Today, education and the internet are both highly connected. Both students and teachers are spending more and more time online searching for educational materials, inspiration, research and test preparation. And, completely online learning programs are also growing massively in popularity, with millions of students around the world now reported to be taking at least one of their modules online.
However, what students can’t afford to forget is that even though the internet is a very valuable source of information, it can also be a threat to your security. Just one misstep, mistake or overlooked issue could lead to your computer or laptop becoming filled with malicious malware and any personal information – including financial information or passwords – is at risk of being stolen and ending up in the wrong hands. So, what steps can you take to stay safe when studying online?
Make Sure You Use Strong, Reliable Passwords
A reliable password should always be considered the first, most obvious rule when it comes to data safety. Keyloggers can be a huge threat to your privacy and this issue is here to stay, so it’s important that you are doing whatever you can to prevent them being used to get into your secure accounts. Generating and storing strong passwords in the cloud using a password manager, or coming up with a password that doesn’t belong to the normal ‘qwerty’ group can help. Ensure that your password is a sentence that’s at least twelve characters long, uses upper- and lower-case letters, symbols, numbers, and punctuation.
Stay on Top of Updating Your Operating System and Antivirus Software
It’s important to remember that the operating system is right at the heart of your PC or laptop. Consider doing the following:
- Opting in for automatic security updates
- Switching on automatic firewall updates
- Installing additional anti-virus software to the one already provided by your operating system
- Enabling automatic operating system updates
Switching automatic operating system updates on is arguably one of the best ways to protect your computer by ensuring that its security is up-to-date. And, your chosen firewall and anti-virus software program will also need to be regularly updated; most programs offer the option to switch on automatic updates here too so that you don’t need to worry about that.
Be Careful Before You Use a Wi-Fi hotspot
You’re studying online for your M.B.A in Canada – and with the freedom to go and study wherever you like, you might want to hit up local coffee shops, cafés, libraries and other public places providing free Wi-Fi. However, connecting to public Wi-Fi hotspots can be a threat to your security, so this is something that you should be very careful about should you choose to do so. Before you connect to free Wi-Fi hotspot, make sure that:
- The name of the Wi-Fi hotspot belongs to an acceptable source
- It’s not random or unprotected
- You’re using a mobile VPN if possible
- You’re using reasonably strong passwords
- Your data is backed up to the cloud or in physical storage that you can access
While most free Wi-Fi hotspots are not going to be a threat to your cyber security as an online student, it’s always better to be safe than sorry. Watching your back is a good place to start – however, bear in mind that with digital scams becoming increasingly advanced, there’s no way of knowing what the future could hold.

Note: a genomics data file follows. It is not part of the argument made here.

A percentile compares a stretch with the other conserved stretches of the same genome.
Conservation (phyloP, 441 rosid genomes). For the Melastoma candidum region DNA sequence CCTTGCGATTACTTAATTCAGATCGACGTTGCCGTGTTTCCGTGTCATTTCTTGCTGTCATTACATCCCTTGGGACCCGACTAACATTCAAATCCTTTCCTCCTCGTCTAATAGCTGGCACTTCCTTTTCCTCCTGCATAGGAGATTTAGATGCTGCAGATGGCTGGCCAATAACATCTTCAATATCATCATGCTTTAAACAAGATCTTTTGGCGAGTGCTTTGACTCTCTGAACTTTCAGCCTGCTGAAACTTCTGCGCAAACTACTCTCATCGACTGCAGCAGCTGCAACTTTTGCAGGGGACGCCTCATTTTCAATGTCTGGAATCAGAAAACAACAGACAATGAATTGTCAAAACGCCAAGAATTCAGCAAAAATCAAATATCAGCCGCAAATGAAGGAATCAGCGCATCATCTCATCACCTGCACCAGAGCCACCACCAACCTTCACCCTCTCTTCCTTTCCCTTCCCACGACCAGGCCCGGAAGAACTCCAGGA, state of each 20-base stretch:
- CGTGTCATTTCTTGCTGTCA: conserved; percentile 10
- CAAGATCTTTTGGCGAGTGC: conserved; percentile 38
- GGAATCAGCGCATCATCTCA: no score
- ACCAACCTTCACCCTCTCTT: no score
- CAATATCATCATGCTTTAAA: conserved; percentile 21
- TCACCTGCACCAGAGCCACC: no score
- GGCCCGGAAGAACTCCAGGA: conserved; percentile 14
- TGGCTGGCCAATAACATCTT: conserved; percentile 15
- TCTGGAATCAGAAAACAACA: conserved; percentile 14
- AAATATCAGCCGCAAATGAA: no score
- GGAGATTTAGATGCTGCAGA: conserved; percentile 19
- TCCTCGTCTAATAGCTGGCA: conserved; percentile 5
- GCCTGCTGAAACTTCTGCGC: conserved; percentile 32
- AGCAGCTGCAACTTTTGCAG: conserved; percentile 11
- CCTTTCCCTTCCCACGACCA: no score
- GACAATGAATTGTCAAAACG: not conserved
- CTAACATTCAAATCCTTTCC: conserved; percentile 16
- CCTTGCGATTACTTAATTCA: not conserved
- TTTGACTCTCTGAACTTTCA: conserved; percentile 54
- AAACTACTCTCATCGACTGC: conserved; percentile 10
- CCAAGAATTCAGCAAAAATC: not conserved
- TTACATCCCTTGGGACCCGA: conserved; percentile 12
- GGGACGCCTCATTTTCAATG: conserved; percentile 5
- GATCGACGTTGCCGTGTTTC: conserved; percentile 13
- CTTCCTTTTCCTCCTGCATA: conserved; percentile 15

Think Twice Before You Click on a Link
Did you know that thousands of malicious websites are identified daily by Google? From sites that have been hacked to portals that exist purely to distribute malicious malware, you never know if the next link that you click on is going to be the one that fills your PC or laptop with viruses.
If you spend time browsing sites in search of study or research materials, you might have come across annoying ‘pop ups’; windows that tend to have a habit of appearing on your screen when you least expect them. Some of them may be asking you to take a certain action and you may even be blocked from closing the browser window or returning to what you were doing beforehand, without clicking on the pop-up. Always take care with any links and banners that you see; it’s a good idea to first hover over the link and preview its full web address before you click; you may find that it’s not actually leading to the site that you expected. A large number of scams rely on the average user misreading URLs.
Avoid Any File-sharing Sites or Pirated Software Programs
While we all have our reasons for using or not using pirated files and software programs from file- sharing sites, if you want to stay secure online, then your best option is to try and avoid them altogether. You should always avoid file-sharing sites as a method of obtaining software, unless they have been officially condoned by developers, or are known to be well-established and trustworthy.
If you’re willing to take risks with your security online, then it’s also important that you take some precautions. Consider:
- Reading user comments before accessing a file-sharing site or downloading a file or program
- Using a VPN to hide your IP address
- Using a good antivirus software program to scan any downloaded files before opening or installing them on your computer
Bear in mind that most modern file-sharing services will allow a fairly accurate rating system, which will help you get a clearer picture of the files that you are about to download onto your PC or laptop. You should only trust reliable websites that have a strong rating.
If you’re studying online, chances are you have a lot of sensitive information stored on your PC or laptop computer. And if it’s not sensitive, then it’s probably pretty important stuff like essays and assignments that you’re going to need to get your degree. Being super vigilant is key to protecting your safety online as a student – and you can never be too careful.
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